Hidden value of capital allocation
Rick, the veteran head of corporate planning for Ever-Ready Utility Corp. (ERU), wished for the good old days, when rate cases were regularly granted, stable cash flow was a given and funding for maintaining the material condition of the assets was assumed.
Rick looked over the latest asset plans. The company’s engineers — a risk-averse, technically minded group — had painted a grim picture.
The engineers had pulled no punches. Safety, reliability and regulatory compliance were all at stake if ERU didn’t make the needed investments now. But Sam, the new CFO, had been equally emphatic: the money wasn’t there. ERU would have to do what it could with what it had.
Rick knew that ERU was in many ways conservative to the core. Big projects often focused on mandatory spend (safety, reliability and regulatory mandates) and nothing else.
Project contingency and reserve levels typically grew to formidable heights during the approval process. And a majority of the capital budget was declared off-limits as mandatory spend.
The dollars had to come from somewhere, but where? Perhaps, Rick thought, the answer was everywhere — as in a complete rethink.
It was time to question assumptions and to challenge the status quo. It was time to find every available dollar and put each to good use.
Energy utilities are facing significant capital demands at a time when capital is hard to come by. Revenue is flat, conservation is taking hold, and cash flows are weak, which means borrowing stresses the balance sheet and challenges credit ratings.
And issuing equity dilutes shares, creates more dividends and saps the corporation of its earnings power.
To have a hope of meeting their capital needs, utilities need to get as much value as possible from every capital dollar invested. Best-in-class capital allocation processes are a fundamental issue.
The industry has reached an inflection point. In the aftermath of major storms such as Hurricane Sandy, with shale gas pushing down wholesale energy prices and with many regulated utilities not getting the rate increases they seek, finding the free cash flow to invest has become exceedingly difficult.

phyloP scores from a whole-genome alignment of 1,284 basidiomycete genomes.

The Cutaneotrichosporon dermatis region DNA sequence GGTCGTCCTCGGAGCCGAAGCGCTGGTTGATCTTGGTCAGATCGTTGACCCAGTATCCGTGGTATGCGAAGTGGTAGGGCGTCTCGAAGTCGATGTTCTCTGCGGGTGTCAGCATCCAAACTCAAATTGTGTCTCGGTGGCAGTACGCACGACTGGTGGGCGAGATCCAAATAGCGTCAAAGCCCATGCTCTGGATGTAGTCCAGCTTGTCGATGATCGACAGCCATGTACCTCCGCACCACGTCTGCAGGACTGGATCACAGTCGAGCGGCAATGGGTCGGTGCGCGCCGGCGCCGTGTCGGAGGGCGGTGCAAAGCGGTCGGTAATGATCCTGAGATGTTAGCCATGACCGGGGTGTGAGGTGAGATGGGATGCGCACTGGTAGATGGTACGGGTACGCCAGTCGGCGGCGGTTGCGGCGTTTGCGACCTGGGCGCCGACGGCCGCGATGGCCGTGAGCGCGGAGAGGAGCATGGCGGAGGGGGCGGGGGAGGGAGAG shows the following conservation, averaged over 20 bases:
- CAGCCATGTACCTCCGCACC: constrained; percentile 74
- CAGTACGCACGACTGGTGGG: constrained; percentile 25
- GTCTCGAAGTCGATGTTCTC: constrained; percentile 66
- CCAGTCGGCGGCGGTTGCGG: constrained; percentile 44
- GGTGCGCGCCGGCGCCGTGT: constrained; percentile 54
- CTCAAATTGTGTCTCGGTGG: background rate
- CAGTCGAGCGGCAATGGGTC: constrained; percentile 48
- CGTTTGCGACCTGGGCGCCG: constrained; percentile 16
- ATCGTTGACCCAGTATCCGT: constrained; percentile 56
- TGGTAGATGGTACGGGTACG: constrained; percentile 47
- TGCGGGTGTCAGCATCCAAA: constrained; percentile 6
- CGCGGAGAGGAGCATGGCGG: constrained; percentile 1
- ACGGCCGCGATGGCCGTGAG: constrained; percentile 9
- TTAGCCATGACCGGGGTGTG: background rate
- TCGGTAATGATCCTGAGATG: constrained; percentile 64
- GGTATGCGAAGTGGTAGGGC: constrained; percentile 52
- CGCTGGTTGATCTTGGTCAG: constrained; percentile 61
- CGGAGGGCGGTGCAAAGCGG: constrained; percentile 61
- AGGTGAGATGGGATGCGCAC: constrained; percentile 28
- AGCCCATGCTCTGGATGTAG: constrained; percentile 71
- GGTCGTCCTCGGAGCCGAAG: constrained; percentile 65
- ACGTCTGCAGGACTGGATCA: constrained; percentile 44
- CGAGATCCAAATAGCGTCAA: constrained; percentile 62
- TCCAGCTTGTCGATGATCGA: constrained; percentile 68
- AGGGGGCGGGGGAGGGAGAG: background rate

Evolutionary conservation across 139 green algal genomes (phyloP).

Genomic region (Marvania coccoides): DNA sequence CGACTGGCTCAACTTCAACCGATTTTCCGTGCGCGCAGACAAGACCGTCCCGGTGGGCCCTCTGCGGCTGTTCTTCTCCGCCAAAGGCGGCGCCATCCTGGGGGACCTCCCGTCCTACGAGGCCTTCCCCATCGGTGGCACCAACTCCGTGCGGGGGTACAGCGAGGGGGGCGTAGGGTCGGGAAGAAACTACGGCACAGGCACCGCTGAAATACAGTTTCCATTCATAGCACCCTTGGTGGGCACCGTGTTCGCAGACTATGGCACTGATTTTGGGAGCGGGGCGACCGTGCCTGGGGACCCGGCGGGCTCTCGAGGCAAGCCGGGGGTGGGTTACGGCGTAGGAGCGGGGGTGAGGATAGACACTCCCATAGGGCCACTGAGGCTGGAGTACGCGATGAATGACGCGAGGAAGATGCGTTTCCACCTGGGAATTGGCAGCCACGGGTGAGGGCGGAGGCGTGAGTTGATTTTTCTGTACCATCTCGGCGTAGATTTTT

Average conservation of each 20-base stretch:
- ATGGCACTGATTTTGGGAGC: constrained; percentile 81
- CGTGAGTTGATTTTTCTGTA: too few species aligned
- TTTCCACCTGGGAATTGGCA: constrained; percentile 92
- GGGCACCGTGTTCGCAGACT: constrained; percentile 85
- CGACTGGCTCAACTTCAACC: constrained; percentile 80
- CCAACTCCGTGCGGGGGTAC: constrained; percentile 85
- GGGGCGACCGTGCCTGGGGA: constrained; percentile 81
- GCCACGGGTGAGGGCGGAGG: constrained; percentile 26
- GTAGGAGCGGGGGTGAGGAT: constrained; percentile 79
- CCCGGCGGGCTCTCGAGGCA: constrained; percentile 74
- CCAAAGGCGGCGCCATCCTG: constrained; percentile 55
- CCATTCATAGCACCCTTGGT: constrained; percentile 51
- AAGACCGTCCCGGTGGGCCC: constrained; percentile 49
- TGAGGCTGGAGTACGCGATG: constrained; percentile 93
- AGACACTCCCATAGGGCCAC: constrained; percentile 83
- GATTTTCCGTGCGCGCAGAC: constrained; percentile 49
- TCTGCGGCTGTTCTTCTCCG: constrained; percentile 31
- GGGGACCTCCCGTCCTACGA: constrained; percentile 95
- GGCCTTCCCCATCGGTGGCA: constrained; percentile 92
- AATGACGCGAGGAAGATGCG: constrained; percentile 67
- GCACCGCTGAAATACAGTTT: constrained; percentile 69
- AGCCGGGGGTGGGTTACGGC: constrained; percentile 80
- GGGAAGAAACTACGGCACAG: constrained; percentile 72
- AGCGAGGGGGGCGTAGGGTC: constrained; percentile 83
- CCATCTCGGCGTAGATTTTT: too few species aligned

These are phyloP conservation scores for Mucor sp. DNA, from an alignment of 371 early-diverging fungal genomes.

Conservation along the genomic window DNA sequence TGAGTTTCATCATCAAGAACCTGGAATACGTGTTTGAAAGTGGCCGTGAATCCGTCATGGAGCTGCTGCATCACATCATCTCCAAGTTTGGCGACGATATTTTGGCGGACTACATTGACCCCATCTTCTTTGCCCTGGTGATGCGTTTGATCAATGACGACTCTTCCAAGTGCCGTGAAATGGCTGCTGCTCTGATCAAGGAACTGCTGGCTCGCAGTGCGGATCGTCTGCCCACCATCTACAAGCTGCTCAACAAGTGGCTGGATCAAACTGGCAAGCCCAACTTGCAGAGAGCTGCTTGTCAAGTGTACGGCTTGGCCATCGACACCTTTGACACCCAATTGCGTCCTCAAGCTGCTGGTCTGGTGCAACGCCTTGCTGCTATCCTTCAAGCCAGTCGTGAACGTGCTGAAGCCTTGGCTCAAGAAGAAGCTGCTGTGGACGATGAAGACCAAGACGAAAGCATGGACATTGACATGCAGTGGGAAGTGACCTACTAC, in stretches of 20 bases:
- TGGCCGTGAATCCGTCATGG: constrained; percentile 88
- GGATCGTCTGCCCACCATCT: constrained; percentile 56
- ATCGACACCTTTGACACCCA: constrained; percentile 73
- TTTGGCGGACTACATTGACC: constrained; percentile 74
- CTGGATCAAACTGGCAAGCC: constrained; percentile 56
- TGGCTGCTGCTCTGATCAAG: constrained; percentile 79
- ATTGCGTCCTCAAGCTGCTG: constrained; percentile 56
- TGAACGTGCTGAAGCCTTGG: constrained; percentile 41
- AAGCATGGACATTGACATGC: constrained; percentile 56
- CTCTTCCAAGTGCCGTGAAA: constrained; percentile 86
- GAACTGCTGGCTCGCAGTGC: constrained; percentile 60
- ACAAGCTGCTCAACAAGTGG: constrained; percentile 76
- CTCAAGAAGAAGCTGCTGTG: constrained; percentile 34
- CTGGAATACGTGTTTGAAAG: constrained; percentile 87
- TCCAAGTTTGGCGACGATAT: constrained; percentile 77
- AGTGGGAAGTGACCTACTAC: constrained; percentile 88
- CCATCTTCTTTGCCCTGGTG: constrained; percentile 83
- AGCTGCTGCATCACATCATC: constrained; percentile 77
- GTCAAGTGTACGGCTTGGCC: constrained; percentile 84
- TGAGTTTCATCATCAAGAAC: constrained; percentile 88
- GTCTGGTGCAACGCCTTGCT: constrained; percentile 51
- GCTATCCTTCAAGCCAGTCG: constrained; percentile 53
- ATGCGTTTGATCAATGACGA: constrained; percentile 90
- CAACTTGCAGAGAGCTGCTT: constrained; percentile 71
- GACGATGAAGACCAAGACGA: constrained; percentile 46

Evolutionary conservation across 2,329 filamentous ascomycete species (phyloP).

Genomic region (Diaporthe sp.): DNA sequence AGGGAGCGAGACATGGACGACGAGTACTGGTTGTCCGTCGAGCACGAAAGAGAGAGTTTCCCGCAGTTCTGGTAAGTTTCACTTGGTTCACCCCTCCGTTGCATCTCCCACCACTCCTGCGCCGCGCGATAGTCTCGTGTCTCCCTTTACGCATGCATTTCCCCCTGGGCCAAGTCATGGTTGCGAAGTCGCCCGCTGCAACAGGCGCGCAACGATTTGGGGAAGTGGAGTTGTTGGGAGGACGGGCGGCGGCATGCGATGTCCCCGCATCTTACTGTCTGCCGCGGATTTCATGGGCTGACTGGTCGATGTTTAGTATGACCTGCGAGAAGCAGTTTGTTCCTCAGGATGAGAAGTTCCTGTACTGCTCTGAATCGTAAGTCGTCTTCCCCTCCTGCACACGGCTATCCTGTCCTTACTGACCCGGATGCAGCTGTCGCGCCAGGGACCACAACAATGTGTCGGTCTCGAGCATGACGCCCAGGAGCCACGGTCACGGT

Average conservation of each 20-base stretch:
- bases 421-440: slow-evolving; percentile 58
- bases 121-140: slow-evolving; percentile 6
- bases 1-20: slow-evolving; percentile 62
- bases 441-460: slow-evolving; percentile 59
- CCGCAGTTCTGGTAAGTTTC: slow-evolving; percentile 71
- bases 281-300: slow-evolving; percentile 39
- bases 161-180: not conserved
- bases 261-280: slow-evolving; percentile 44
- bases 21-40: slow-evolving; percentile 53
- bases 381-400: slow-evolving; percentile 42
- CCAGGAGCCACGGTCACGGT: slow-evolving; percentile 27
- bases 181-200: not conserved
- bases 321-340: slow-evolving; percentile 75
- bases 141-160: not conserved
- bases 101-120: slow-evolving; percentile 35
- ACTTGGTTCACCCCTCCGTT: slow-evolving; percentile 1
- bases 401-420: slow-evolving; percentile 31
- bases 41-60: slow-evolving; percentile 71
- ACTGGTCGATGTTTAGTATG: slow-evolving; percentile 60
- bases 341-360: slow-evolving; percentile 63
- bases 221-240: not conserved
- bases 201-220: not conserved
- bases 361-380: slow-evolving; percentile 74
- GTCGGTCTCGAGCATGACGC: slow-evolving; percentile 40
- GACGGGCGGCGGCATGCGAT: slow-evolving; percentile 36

At the same time, it’s simply more expensive to deploy capital.
Our research suggests as much as an additional 10 cents on the dollar is needed to pay for escalating service and overhead costs. This “crowding out” effect means it takes increasingly more capital to repair and replace assets.
A focus on maximizing the value of each capital dollar carries short- and long-term benefits.
In the short term, it can result in the release of tens of millions of dollars of trapped capital, allowing utilities to fund projects that would otherwise be forced to wait. In the long term, companies can be confident that they’re investing capital in the right way and getting the most for every capital dollar.
Leading companies are taking a three-pronged approach to the complex balancing act of capital allocation:
- Align the corporate culture on a consistent definition of a good project.
A good project has multiple purposes — in addition to such core objectives as safety and reliability, it needs to reduce the asset’s risk profile and/or offer an acceptable return to shareholders. The key is to shift the way the organization thinks about how it organizes and defines projects — to recognize that good projects will simultaneously meet multiple planning objectives.
- Bring increased transparency to the use of contingency and reserves.
In project estimates, organizations should clarify:
- The amount of contingency assigned
- The risk being mitigated
- The person who assigned it
- The percentage of total spend
- The conditions under which the funds can be released
- Take a deep look at mandatory capital in the system.
Organizations should strive to bring transparency to the process and to challenge established thinking, with the objective of developing room to maneuver in the capital budget. Is this spend truly mandatory, or is this the utility’s misinterpretation?
Throughout the process, consider employing capital investment scenarios.
Scenario-based thinking and portfolio planning theories can be powerful tools for illustrating choice points and the trade-offs that are implicit in a budget. They can also be used to develop a more strategic and lasting view and bring more transparency to the choices at hand.
There’s a significant amount of untapped capital in the power and utilities sector. Taking a holistic look at the process, assumptions and roles in the allocation of capital can be a healthy exercise.
Leading utilities have learned to place a premium on excellence in capital allocation. They recognize it’s just as problematic to underspend as it is to overspend.
Faced with weakening and increasingly uncertain cash flows as well as unprecedented levels of investment demands, utilities need to find ways to release nonproductive capital. A higher level of scrutiny around the capital allocation process can help shake free dollars trapped by legacy processes and place those dollars where they can help the organization grow.